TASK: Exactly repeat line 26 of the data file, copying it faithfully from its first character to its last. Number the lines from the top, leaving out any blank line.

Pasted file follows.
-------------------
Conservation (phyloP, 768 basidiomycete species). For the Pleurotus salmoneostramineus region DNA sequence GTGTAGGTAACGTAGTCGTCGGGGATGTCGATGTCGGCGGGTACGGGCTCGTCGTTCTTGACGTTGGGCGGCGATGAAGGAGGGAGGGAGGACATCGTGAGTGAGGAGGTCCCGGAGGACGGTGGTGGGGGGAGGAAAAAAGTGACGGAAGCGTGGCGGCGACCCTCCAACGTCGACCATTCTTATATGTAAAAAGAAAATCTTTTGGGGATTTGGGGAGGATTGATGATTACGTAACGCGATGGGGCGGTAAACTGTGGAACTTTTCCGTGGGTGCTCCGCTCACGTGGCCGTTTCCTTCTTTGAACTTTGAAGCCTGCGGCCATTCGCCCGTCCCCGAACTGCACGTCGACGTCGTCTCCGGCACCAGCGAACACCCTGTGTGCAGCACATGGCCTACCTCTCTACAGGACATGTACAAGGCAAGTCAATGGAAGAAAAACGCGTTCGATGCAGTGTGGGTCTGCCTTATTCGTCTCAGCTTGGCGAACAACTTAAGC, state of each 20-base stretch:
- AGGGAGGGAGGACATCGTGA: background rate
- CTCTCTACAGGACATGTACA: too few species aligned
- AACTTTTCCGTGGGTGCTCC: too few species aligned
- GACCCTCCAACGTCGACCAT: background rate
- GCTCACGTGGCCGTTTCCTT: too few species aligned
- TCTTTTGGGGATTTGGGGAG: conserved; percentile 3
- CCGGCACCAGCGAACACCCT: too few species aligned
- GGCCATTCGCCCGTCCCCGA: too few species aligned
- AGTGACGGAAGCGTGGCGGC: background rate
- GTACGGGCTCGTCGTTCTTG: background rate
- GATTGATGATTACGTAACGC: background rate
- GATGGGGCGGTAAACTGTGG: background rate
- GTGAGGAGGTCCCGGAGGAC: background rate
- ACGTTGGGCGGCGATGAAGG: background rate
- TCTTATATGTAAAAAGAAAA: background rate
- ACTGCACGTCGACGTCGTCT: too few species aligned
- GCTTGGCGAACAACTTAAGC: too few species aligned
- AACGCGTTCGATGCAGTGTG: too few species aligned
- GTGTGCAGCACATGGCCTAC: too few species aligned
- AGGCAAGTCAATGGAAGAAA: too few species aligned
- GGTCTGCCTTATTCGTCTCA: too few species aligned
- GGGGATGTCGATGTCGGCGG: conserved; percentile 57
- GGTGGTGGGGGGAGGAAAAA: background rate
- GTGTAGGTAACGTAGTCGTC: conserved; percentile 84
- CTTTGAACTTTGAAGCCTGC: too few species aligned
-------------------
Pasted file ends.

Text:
- CTTTGAACTTTGAAGCCTGC: too few species aligned